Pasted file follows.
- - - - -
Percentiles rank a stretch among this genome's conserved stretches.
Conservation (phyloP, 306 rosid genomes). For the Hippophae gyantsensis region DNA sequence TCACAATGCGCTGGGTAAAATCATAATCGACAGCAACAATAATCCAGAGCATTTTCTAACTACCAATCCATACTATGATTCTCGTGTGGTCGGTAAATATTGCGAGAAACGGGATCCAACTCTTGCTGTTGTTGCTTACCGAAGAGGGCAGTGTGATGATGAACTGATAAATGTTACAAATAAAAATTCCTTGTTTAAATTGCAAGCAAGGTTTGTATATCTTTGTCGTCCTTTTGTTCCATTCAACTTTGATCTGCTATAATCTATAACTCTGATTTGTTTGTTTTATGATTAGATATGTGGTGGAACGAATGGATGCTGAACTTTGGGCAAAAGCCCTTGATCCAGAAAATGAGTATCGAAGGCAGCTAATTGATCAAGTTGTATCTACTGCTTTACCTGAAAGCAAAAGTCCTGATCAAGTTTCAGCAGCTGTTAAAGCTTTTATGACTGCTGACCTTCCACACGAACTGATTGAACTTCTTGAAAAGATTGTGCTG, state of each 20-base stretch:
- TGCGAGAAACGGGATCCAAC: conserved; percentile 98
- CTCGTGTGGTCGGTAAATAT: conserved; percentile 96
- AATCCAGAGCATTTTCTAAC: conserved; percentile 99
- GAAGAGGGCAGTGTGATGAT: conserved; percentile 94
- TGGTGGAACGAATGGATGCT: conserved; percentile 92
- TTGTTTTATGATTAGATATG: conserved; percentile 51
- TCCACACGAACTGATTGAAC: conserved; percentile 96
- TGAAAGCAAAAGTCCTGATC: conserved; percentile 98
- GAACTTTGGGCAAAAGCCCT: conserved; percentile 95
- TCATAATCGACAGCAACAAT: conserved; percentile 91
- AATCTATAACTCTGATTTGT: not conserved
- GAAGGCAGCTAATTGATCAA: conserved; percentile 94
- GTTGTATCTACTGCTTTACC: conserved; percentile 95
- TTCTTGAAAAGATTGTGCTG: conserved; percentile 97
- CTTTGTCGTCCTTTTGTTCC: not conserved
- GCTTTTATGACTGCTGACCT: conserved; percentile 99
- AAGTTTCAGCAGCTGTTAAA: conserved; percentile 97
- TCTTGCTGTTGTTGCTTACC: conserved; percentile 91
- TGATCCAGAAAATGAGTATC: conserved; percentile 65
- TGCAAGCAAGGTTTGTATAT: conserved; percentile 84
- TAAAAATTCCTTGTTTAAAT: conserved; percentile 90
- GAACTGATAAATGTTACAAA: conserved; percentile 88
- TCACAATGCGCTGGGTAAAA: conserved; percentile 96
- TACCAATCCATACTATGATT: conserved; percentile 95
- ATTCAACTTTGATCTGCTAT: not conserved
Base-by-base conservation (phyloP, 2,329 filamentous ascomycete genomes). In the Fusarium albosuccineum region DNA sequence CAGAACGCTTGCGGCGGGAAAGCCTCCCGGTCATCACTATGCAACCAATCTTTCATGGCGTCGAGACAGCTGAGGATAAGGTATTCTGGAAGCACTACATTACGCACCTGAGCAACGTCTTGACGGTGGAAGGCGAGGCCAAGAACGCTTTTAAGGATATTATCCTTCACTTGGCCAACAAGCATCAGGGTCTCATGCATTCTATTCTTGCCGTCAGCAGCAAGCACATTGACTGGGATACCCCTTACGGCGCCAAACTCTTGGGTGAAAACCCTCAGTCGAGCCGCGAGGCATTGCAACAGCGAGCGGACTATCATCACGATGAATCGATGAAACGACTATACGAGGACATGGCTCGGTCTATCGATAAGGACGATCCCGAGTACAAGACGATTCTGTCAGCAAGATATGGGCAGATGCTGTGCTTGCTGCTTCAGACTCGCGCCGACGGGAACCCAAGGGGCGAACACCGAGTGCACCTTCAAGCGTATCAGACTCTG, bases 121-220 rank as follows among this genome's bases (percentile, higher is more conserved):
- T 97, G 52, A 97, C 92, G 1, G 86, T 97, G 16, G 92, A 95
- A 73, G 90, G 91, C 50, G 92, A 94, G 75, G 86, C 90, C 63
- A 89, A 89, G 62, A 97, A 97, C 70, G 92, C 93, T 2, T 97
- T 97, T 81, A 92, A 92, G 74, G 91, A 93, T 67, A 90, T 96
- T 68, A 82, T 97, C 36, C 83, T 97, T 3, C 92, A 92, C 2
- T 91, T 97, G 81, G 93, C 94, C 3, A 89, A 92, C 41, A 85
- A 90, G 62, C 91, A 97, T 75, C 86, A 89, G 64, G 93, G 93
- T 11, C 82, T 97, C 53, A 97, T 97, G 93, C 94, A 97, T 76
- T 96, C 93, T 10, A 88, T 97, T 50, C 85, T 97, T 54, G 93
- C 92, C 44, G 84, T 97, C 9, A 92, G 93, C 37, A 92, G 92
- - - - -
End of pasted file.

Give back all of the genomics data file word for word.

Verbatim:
Percentiles rank a stretch among this genome's conserved stretches.
Conservation (phyloP, 306 rosid genomes). For the Hippophae gyantsensis region DNA sequence TCACAATGCGCTGGGTAAAATCATAATCGACAGCAACAATAATCCAGAGCATTTTCTAACTACCAATCCATACTATGATTCTCGTGTGGTCGGTAAATATTGCGAGAAACGGGATCCAACTCTTGCTGTTGTTGCTTACCGAAGAGGGCAGTGTGATGATGAACTGATAAATGTTACAAATAAAAATTCCTTGTTTAAATTGCAAGCAAGGTTTGTATATCTTTGTCGTCCTTTTGTTCCATTCAACTTTGATCTGCTATAATCTATAACTCTGATTTGTTTGTTTTATGATTAGATATGTGGTGGAACGAATGGATGCTGAACTTTGGGCAAAAGCCCTTGATCCAGAAAATGAGTATCGAAGGCAGCTAATTGATCAAGTTGTATCTACTGCTTTACCTGAAAGCAAAAGTCCTGATCAAGTTTCAGCAGCTGTTAAAGCTTTTATGACTGCTGACCTTCCACACGAACTGATTGAACTTCTTGAAAAGATTGTGCTG, state of each 20-base stretch:
- TGCGAGAAACGGGATCCAAC: conserved; percentile 98
- CTCGTGTGGTCGGTAAATAT: conserved; percentile 96
- AATCCAGAGCATTTTCTAAC: conserved; percentile 99
- GAAGAGGGCAGTGTGATGAT: conserved; percentile 94
- TGGTGGAACGAATGGATGCT: conserved; percentile 92
- TTGTTTTATGATTAGATATG: conserved; percentile 51
- TCCACACGAACTGATTGAAC: conserved; percentile 96
- TGAAAGCAAAAGTCCTGATC: conserved; percentile 98
- GAACTTTGGGCAAAAGCCCT: conserved; percentile 95
- TCATAATCGACAGCAACAAT: conserved; percentile 91
- AATCTATAACTCTGATTTGT: not conserved
- GAAGGCAGCTAATTGATCAA: conserved; percentile 94
- GTTGTATCTACTGCTTTACC: conserved; percentile 95
- TTCTTGAAAAGATTGTGCTG: conserved; percentile 97
- CTTTGTCGTCCTTTTGTTCC: not conserved
- GCTTTTATGACTGCTGACCT: conserved; percentile 99
- AAGTTTCAGCAGCTGTTAAA: conserved; percentile 97
- TCTTGCTGTTGTTGCTTACC: conserved; percentile 91
- TGATCCAGAAAATGAGTATC: conserved; percentile 65
- TGCAAGCAAGGTTTGTATAT: conserved; percentile 84
- TAAAAATTCCTTGTTTAAAT: conserved; percentile 90
- GAACTGATAAATGTTACAAA: conserved; percentile 88
- TCACAATGCGCTGGGTAAAA: conserved; percentile 96
- TACCAATCCATACTATGATT: conserved; percentile 95
- ATTCAACTTTGATCTGCTAT: not conserved
Base-by-base conservation (phyloP, 2,329 filamentous ascomycete genomes). In the Fusarium albosuccineum region DNA sequence CAGAACGCTTGCGGCGGGAAAGCCTCCCGGTCATCACTATGCAACCAATCTTTCATGGCGTCGAGACAGCTGAGGATAAGGTATTCTGGAAGCACTACATTACGCACCTGAGCAACGTCTTGACGGTGGAAGGCGAGGCCAAGAACGCTTTTAAGGATATTATCCTTCACTTGGCCAACAAGCATCAGGGTCTCATGCATTCTATTCTTGCCGTCAGCAGCAAGCACATTGACTGGGATACCCCTTACGGCGCCAAACTCTTGGGTGAAAACCCTCAGTCGAGCCGCGAGGCATTGCAACAGCGAGCGGACTATCATCACGATGAATCGATGAAACGACTATACGAGGACATGGCTCGGTCTATCGATAAGGACGATCCCGAGTACAAGACGATTCTGTCAGCAAGATATGGGCAGATGCTGTGCTTGCTGCTTCAGACTCGCGCCGACGGGAACCCAAGGGGCGAACACCGAGTGCACCTTCAAGCGTATCAGACTCTG, bases 121-220 rank as follows among this genome's bases (percentile, higher is more conserved):
- T 97, G 52, A 97, C 92, G 1, G 86, T 97, G 16, G 92, A 95
- A 73, G 90, G 91, C 50, G 92, A 94, G 75, G 86, C 90, C 63
- A 89, A 89, G 62, A 97, A 97, C 70, G 92, C 93, T 2, T 97
- T 97, T 81, A 92, A 92, G 74, G 91, A 93, T 67, A 90, T 96
- T 68, A 82, T 97, C 36, C 83, T 97, T 3, C 92, A 92, C 2
- T 91, T 97, G 81, G 93, C 94, C 3, A 89, A 92, C 41, A 85
- A 90, G 62, C 91, A 97, T 75, C 86, A 89, G 64, G 93, G 93
- T 11, C 82, T 97, C 53, A 97, T 97, G 93, C 94, A 97, T 76
- T 96, C 93, T 10, A 88, T 97, T 50, C 85, T 97, T 54, G 93
- C 92, C 44, G 84, T 97, C 9, A 92, G 93, C 37, A 92, G 92